ASP.NET core razor components

In this video and in our upcoming videos, we will discuss everything you need to know to create effective and reusable core razor components.

  • Blazor is a component-driven framework, meaning components are the fundamental building blocks of a Blazor application.
  • They can be nested, reused, and if implemented properly, can even be shared across multiple projects.
  • Component files have the extension .razor

The following is the Counter component that we get when we create a new Blazor project.

@page "/counter"
<p>Current count: @currentCount</p>
<button class="btn btn-primary" @onclick="IncrementCount">Click me</button>
    private int currentCount = 0;
    private void IncrementCount()

It is a combination of two things 

  • HTML markup which defines the user interface of the component i.e the look and feel.
  • C# code which defines the processing logic

In this example

  1. The c# code increments the currentCount variable value by 1 every time the button is clicked. 
  2. When the button is clicked IncrementCount() function must be called. This is wired up using the onclick attribute.
  3. In the HTML, to access the private variable currentCount value, use @ character.
  4. C# code is in @code block. It's also possible to have more than one @code blocks.

When the application is compiled, the HTML and C# code converted into a component class. The name of the generated class matches the name of the component file. A component file name must start with an uppercase character. If you add a component file that starts with a lower case character, the code will fail to compile and you get the following compiler error.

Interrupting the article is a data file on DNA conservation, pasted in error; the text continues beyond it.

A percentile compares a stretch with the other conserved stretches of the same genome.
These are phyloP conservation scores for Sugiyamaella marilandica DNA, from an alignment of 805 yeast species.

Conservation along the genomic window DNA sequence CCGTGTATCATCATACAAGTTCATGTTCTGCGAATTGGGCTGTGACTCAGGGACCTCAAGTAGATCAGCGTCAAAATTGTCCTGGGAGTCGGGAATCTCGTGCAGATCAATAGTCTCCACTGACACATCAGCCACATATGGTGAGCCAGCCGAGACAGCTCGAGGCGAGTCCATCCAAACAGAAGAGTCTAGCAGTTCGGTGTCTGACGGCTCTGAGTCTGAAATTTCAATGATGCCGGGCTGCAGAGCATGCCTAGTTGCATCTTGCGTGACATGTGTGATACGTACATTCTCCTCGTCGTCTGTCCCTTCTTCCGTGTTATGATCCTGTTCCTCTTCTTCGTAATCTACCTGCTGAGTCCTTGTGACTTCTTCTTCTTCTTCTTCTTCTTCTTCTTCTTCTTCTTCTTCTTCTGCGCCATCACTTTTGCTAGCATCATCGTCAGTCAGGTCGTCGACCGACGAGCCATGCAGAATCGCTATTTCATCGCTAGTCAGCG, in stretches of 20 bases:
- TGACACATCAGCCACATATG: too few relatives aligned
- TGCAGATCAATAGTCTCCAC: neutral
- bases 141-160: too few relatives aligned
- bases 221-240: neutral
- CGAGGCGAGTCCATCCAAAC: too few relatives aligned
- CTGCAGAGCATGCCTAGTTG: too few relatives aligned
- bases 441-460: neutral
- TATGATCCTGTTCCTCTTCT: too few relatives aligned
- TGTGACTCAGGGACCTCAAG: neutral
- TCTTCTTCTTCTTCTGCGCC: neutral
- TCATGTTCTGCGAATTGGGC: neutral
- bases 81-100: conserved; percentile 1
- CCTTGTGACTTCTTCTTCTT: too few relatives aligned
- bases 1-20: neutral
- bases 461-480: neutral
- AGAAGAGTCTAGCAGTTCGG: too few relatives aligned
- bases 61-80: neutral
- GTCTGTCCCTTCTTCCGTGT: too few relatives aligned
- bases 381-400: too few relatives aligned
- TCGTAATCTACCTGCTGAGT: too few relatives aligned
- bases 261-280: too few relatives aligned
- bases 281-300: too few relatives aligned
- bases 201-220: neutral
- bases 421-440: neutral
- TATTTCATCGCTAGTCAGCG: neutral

Component names cannot start with a lowercase character

Remember, blazor server project runs on the server.

  • A SignalR connection is established between the server and the client browser. After the counter component is initially rendered and when the user clicks the button.
  • The information about the click event is sent to the server over the SignalR connection.
  • In response to the event, the component is regenerated, but the entire HTML is not sent back to the client. It's only the diff, i.e the difference in the render tree, in this case, the new counter value that is sent to the client browser.
  • Since only the changed part of the page is updated instead of reloading and updating the entire page, the application feels faster and more responsive to the user.

Nesting razor components

One way to have the Counter component rendered is by navigating to /counter in the browser. This path is specified by the @page directive at the top of the component.

@page "/counter"

A component can also be nested inside another component using HTML syntax. For example, use <Counter /> to nest the Counter component in the Index component.

Where to place components

Components can be placed anywhere within a blazor project. It's a good practice to place components that produce webpages in the Pages folder and reusable non-page components in the Shared folder. If you want to, you can also place them in a completely different custom folder within your project.

Split component HTML and C# code

In this example, both the HTML and C# are in a single file. This is fine for a simple component like this counter, but it is usually a good practice to separate HTML and C# code into their own files. It is not only good from maintenance standpoint, but it is also easy to unit test. There are 2 approaches, to split component HTML and C# code into their own separate files.

  1. Partial files approach
  2. Base class approach

We will discuss these 2 approaches in our next video.

Slides core razor components

blazor component

blazor signalr connection

razor component

split razor component

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